I was going to try and delay this post, but I just can’t. The emotions are on my sleeve, so I figured I needed to get it all out. My post is a bit raw, so forgive me.
Today, I got to ride along with Gary who runs our church food ministry. We went to pick up 10,000 pounds of food from the annual Walk and Knock which was his largest pickup all year. It was a big day for Gary and his volunteers so I was quite honored to witness the event. This is Gary.and these are boxes of food being loaded into our trucks…
Gary has been in the “food ministry business” for eight years now and has seen a lot of stuff. Last month alone he served 2,700 people a meal. Every Friday he hands out groceries to 250 to 350 families. He runs a soup kitchen four days a week. Gary cares for “the least of these.”
He has been through it all too. A drug addict for 20 years, married for 25 years and still married, homeless twice, he has 5 children, and 6 foster children, he is now saved from addiction, a born again Christian, he now runs a full time volunteer minister to the hungry, the homeless, the fatherless, the broken, the empty, the drug addicted, alcoholics, elderly, multiple-personalities, and crazy loonytunes.
But what gets Gary the very most is the children. 60 plus children show up on Friday nights with their parents. I saw Gary’s heart break and his eyes swell up with tears. He told me how it pains him to see children who live in impoverished conditions right here in America. “Often they are growing up with drug addicted parents and know nothing different,” he said. “They think this is normal and it sucks.”
After we picked up the 10,000 pounds of food we drove back to the church and were greeted by a group of guys for unloading. After all the crates were unloaded we went to have lunch at the soup kitchen.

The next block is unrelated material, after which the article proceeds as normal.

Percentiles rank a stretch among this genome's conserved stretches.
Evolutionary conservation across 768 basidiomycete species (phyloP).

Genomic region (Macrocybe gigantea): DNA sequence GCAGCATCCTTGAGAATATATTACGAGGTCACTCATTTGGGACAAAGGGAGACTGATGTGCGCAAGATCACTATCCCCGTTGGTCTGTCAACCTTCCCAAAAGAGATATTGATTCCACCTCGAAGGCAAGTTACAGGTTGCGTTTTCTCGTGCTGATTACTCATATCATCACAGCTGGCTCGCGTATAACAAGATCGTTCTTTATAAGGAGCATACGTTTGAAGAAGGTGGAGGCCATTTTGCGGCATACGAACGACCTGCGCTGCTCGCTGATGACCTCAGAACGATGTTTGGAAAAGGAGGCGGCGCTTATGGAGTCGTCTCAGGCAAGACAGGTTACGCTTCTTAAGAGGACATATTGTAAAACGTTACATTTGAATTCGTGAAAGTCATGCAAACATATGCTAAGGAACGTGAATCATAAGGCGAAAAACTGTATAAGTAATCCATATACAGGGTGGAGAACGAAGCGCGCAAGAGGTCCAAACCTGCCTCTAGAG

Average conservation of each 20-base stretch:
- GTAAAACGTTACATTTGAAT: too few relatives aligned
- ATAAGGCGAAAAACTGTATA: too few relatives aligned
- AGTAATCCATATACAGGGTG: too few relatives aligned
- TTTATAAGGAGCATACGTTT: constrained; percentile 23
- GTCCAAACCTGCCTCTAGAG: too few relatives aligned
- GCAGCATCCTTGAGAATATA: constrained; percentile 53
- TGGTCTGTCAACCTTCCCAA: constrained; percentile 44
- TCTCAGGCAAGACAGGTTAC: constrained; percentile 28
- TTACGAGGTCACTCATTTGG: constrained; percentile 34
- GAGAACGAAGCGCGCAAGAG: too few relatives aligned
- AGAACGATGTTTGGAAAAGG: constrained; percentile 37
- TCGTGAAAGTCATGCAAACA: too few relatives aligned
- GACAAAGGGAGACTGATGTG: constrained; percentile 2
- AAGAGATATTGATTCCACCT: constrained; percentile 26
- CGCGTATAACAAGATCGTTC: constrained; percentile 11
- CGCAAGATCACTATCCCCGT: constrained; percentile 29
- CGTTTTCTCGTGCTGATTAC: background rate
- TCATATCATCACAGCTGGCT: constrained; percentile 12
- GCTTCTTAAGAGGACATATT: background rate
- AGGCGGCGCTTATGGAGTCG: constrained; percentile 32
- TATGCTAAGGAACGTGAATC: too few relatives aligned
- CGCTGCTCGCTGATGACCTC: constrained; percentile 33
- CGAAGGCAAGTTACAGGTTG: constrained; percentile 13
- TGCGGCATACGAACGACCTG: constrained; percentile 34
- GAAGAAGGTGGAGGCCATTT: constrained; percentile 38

Today, about 60 people showed up and we ate a hot bowl of chicken and wild rice soup. Perfect on a day that was a frigid 20 degrees. I watched one man lift his hand to his mouth with his spoon of soup and his hand trembled. I kept thinking….how does the soup stay on the spoon?
We prayed with a bunch of people that live under the bridge. One of their friends had died of a heroin overdose which had shaken them all up. Gary cried. He told me later that this man was his friend. He said, “I kept hoping for ‘George’. I kept thinking he would get off the streets.” He cried as he told me of his love for this homeless man.
After lunch we went out for another food pick up in Portland. Eggnog and Potato Salad in very large quantities. On the way, Gary told me about the homeless. He told me about Mark, who lived under the bridge. He said Mark went through a difficult divorce and lost everything. In the process he did not fight for much and ended up having to pay a lot of child support. Mark loved his son so much he didn’t complain about the child support, but could not afford to pay his rent and child support so he ended up being homeless. He would go to work everyday, live under the bridge at night, and paid his child support. Gary said not everyone who lives under the bridge are drug addicts.
He then told me about another guy who lived under the bridge. He said this guy lost his wife to cancer. It was a slow and painful death and this guy watched the love of his life wither away. In the process he started to drink. He lost his job, his church kicked him out for drinking, and he ended up homeless. “Its easy to judge these people. It’s easy to think they are second class, but they all have a story. They deserve God’s love.”
I asked Gary what he does when he sees people with signs on the streets. “Do you give them money?” He said, “No way, I don’t want to support their death.” I asked him what he meant and he told me most of these guys are supporting a heroin addiction. I asked, “What do you do then?”
Gary said, “I feed them.”
I realized today that there is a hero in our midst. His name is Gary.
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